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Dietitians want malnutrition screening introduced in aged care

By Karen Keast | Last Updated: 18-10-2013

DAA chief executive officer Claire Hewat

A simple no-cost screening process for malnutrition in older people could shave “a fortune” off Australia’s health budget but is unlikely to be implemented because it doesn’t generate money, according to dietitians.

The Dietitians Association of Australia wants the Federal Government to introduce the already developed risk screening tool as part of a new national program for screening and assessing malnutrition in older people.

DAA chief executive officer Claire Hewat said the tool could be used in the community and in aged care facilities, with statistics showing malnutrition affects up to one in three people living in the community and between 40 to 70 per cent of those in residential aged care.

“Malnutrition is absolutely rife in the elderly community and it’s costing

the country a fortune, and in turn it’s also costing people their independence,” she said.

“For a country like Australia, this is not acceptable.

“This screening has the potential to reduce admissions to aged care and reduce admissions to hospital.

“Often it is the simplest things that are overlooked…because they can’t put a plaque on it and no one is going to make squillions out of this.”

Ms Hewat said the tool, a simple question process, could be administered by nurses or other health care workers during the admission process, and is already routinely used in admission to acute care in hospitals.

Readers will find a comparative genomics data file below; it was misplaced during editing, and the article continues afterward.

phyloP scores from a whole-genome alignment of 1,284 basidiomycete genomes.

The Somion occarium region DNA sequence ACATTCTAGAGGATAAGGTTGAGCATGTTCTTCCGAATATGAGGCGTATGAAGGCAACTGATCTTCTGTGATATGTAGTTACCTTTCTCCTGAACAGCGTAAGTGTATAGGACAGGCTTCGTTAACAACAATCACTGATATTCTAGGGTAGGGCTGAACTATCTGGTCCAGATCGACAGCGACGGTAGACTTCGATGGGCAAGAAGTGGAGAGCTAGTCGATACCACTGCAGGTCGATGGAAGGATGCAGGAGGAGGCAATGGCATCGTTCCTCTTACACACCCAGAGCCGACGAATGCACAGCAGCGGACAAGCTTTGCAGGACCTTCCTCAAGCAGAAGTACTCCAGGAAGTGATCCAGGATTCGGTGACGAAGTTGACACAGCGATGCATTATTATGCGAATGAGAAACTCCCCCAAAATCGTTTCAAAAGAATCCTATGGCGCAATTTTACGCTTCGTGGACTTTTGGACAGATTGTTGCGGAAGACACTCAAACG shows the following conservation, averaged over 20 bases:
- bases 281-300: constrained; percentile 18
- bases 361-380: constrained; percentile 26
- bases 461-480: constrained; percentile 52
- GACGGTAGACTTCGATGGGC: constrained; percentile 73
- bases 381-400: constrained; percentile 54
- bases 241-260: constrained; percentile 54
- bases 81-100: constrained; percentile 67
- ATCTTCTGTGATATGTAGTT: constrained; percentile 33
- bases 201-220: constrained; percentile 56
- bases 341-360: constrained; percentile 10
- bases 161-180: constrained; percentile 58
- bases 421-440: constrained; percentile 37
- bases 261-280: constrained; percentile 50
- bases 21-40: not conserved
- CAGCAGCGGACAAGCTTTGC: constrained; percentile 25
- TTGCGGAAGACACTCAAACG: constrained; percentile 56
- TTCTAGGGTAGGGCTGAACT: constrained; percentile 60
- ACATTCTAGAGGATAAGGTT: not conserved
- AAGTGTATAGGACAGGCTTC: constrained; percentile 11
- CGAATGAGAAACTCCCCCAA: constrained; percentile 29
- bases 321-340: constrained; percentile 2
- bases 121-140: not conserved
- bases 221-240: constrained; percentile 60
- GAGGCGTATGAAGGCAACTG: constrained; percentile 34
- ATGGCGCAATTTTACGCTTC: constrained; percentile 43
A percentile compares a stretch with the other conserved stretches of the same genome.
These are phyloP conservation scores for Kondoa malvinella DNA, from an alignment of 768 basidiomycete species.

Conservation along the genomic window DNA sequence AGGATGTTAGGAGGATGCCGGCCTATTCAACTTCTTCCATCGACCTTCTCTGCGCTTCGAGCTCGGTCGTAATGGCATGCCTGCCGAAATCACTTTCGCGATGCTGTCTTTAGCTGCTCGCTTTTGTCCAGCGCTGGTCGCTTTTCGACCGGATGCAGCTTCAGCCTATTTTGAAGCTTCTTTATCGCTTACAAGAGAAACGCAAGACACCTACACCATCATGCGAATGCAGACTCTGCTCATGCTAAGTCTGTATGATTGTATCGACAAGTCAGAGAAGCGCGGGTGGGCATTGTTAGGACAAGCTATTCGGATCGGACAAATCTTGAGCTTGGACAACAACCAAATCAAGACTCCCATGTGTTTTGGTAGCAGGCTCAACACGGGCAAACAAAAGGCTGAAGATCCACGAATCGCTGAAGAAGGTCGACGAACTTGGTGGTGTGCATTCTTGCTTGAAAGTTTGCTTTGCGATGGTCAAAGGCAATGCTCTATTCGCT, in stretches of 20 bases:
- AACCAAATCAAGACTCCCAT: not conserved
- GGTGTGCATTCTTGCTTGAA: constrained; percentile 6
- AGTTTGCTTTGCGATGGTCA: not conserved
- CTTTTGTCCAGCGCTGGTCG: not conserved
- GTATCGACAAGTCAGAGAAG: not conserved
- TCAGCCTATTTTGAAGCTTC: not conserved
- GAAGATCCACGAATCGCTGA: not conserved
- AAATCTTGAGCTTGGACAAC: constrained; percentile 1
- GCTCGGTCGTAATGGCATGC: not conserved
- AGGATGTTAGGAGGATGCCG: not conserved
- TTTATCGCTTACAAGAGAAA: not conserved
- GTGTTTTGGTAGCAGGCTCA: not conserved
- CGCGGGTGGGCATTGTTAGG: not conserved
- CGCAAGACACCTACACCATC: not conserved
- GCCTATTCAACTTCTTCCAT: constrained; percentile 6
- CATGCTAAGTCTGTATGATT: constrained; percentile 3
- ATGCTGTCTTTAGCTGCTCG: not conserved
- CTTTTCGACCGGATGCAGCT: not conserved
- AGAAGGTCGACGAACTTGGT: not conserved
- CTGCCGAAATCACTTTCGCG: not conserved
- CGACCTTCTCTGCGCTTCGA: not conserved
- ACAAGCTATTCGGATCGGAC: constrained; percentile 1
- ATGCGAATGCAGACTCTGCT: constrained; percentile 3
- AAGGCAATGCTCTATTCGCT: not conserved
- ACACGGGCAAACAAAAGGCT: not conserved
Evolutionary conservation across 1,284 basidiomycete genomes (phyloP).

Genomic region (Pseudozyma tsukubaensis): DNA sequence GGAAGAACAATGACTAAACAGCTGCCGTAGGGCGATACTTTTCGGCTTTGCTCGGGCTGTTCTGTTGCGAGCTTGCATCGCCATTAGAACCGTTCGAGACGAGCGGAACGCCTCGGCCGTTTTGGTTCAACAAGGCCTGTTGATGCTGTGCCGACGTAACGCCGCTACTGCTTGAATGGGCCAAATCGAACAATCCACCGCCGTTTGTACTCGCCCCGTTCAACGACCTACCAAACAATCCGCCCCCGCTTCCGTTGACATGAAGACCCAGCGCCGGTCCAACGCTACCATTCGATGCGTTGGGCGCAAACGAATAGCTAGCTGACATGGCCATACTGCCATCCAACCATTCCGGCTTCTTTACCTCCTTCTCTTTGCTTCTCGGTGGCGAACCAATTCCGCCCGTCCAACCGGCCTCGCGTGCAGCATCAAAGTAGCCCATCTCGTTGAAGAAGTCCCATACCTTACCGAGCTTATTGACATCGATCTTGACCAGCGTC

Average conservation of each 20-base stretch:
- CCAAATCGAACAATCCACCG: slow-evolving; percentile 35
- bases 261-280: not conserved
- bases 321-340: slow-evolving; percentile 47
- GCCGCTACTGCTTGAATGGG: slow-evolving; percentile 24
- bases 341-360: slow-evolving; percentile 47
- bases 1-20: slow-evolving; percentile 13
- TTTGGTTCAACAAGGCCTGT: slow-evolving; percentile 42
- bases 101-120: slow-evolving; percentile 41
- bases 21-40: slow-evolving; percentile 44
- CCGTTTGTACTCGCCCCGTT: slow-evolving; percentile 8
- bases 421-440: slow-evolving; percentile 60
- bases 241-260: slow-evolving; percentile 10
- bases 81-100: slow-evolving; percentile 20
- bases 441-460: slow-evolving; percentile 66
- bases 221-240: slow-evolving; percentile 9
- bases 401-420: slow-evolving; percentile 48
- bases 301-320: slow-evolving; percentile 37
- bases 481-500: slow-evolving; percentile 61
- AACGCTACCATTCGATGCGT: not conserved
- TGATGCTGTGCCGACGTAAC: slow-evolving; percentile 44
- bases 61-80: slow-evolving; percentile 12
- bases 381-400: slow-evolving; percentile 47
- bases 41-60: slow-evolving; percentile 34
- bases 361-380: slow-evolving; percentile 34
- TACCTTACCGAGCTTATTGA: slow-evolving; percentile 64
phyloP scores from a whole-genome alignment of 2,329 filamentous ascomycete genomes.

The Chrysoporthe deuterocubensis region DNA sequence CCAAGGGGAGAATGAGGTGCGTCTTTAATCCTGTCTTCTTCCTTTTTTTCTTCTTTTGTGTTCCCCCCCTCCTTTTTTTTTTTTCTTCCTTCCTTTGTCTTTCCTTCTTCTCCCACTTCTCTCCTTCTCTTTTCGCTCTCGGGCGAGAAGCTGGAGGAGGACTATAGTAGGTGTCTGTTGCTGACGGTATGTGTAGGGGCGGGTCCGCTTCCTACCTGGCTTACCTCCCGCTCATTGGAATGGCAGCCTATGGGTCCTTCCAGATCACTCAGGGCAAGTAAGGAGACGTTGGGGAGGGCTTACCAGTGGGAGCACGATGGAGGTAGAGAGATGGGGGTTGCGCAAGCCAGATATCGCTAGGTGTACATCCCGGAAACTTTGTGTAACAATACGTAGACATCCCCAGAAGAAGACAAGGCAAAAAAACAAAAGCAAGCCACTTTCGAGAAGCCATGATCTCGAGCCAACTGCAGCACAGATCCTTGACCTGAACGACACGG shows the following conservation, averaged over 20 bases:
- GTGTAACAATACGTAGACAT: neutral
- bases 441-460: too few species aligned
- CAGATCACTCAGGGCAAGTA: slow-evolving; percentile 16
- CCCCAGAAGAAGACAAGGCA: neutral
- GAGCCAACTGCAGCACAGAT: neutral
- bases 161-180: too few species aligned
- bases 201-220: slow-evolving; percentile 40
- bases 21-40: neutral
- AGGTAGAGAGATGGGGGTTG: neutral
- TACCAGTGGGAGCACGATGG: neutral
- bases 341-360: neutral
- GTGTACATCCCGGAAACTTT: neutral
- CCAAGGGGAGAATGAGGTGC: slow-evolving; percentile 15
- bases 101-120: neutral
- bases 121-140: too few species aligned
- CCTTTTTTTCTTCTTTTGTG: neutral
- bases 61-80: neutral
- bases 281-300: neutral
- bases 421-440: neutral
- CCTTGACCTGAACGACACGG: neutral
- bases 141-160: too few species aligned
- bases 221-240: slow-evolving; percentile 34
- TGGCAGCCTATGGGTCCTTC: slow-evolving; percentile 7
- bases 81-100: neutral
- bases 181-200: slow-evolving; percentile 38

“A lot of people come into hospital or aged care malnourished,” she said.

“If they are malnourished, or if the person is then identified of being at risk of malnutrition, it is only then you need to consult with a dietitian.

“Just having it mandated and having an appropriate process that is already developed, it can be routinely done.”

Ms Hewat said the screening process could prevent or treat malnutrition, working to keep people out of hospital and aged care facilities and enable them to live longer at home.

“One of the biggest risks of ending up in residential care is the consequence of malnutrition,” she said.

“If they were properly nourished they would be able to stay in their homes for longer.”

In the lead up to this year’s federal election, the DAA is urging political parties to put nutrition on the agenda.

The association is also calling for access to Accredited Practising Dietitians to be expanded to include telehealth under Medicare.

Ms Hewat said the current system only provided a rebate through Medicare where services are delivered in person.

She said providing telehealth services through Medicare will assist “thousands of people” in rural and remote areas with Diabetes and other nutrition-related conditions.

“People who have private insurance, it pays for telehealth now,” she said.

“Under Medicare, the people who need it the most are the ones who have the least access to it.”

Ms Hewat said dietetics was well suited to telehealth and dietitians are already embracing a range of technology to consult with clients in rural and remote areas.

“This will not cost the government more but could make a real difference to people living in rural and remote areas,” she said.

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